A changing tide?

Last November, I noted that Obama's morality is one shared by the villains of Atlas Shrugged. Obama was quoted saying, "You know I don’t know when, when they decided they wanted to make a virtue out of selfishness." [Bold mine]. It was unclear if Obama, refers to selfishness in the same way as I do. Whether he regards selfishness as a short-term, hedonistic, whim based value system or as a long-term, objective, rational based value system (I believe the latter). But it was clear that Obama believes altruism is moral system that should be applied to politics.

In the comments of that post, Burgess Laughlin made an interesting point. Essentially, he said that Obama will make an easy target. Because Obama's political and moral views are so explicit, it will be much easier for defenders of freedom to pin-point the errors, flaws, and out-right destructiveness in Obama's policies.

What has happened since November? Defenders of rational, self-interested values and lovers of freedom have been busy - for a small sampling check out this, this, this, this, this, this, this, this, this, this, this, this, this, and this (The list goes on and on. My appologizes if I missed some good ones). Burgess was spot on with his comment. Obama is a bulls-eye.

In an interview with EdNews.org, Yaron Brook said in response to the question "What would John Galt say about the programs proposed by President Obama"
"Again, I don't want to be presumptuous and speak for John Galt, but certainly everything Obama is proposing today parallels what the political villains in Atlas Shrugged were proposing—and we know what John Galt thought of their actions. From Obama's first day in office, he has engaged in massive violations of individual rights and massive redistribution of wealth."
Indeed, they do parallel the villians of Atlas Shrugged. My assessment of Obama's philosophy has been (unfortunately) proven true.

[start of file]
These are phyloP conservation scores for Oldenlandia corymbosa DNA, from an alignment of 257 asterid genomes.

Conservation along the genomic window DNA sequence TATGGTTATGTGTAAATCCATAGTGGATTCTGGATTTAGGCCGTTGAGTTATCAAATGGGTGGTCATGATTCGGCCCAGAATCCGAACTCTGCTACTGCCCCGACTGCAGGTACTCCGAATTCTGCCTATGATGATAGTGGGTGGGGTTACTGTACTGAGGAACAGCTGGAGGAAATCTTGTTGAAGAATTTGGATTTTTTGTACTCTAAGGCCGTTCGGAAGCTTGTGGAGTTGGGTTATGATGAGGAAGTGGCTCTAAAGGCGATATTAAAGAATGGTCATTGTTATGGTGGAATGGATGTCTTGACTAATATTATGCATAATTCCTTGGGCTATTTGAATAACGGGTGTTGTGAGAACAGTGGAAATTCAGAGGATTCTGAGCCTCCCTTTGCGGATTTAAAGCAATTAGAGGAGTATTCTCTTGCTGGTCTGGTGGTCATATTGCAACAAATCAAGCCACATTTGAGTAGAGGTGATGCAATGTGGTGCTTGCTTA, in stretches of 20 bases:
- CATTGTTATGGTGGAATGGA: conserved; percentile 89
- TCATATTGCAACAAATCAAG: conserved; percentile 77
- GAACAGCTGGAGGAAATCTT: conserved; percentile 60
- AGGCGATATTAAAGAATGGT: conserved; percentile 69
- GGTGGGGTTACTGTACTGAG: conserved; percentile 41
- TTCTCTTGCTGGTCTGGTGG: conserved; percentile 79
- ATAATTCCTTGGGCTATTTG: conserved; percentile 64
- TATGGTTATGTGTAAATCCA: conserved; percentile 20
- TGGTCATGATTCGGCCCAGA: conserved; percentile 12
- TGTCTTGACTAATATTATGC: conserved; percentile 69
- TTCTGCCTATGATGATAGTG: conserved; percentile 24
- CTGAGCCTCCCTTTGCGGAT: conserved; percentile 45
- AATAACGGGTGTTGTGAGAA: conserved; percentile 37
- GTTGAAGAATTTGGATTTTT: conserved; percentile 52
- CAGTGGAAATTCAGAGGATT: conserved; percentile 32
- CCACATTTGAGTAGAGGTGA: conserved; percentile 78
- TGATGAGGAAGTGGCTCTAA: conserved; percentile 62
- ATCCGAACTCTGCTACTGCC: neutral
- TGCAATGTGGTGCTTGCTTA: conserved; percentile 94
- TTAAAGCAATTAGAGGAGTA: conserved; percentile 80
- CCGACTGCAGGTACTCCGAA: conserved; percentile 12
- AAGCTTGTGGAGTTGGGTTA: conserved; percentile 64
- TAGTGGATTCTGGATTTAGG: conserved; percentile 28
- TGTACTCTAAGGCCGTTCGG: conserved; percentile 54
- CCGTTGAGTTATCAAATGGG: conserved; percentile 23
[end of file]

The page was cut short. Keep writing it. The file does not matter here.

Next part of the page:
But there is hope. The rise in Atlas Shrugged sales, the growth of "Tea Parties" protesting the growth of our government and attacks on our freedoms, and the frequent mention of Ayn Rand in the media give evidence that the ideas of Objectivism are not dying. Objectivism is not a philosophy of a few hard core fans. The ideas of Objectivism are spreading. They are spreading faster than I would have anticipated, mostly because of Obama's presidency.

Will Objectivist ideas take hold in our culture? I believe they are starting too, but its just a start. The right ideas must be defended and done so with vigor. I'm begining to see a glimour of hope in the not to distant future. I, for one, plan to step up my advocacy of reason, facts, individual rights, and freedom.


  1. Bravo John! A lot of us have recently decided to increase our activism. Go you!

  2. Anonymous5:02 PM

    Political change being the impetus of cultural change?

    I know a few Objectivists who said it would never happen.

  3. Anonymous,
    To whom do you refer?

  4. Anonymous9:22 AM

    Mr. Drake,

    I refer to Leonard Peikoff, Peter Schwartz, Yaron Brook, Harry Binswanger, et al.

    And worse: Their opposition was not to negative, but to positive, political change.

    It will be interesting to hear, in the months and years to come, how these men defend the notion that popular disgust with politics has a power to change the culture that popular admiration for the same can never have.

  5. Anonymous,
    I have never heard them say that or anything like that. Can you provide a quote?

    What I have heard them suggest is that Objectivists interested in changing society, should focus on changing individuals' philosophies. That political advocacy, in and of itself, will not change people's underlying philosophical beliefs. In this, I believe they are correct.

    The recent events have not changed the culture, but is leading to more people thinking about and reading Ayn Rand. If these people are honest, they will recognize the facts and change their own beliefs. And that may in turn change the culture.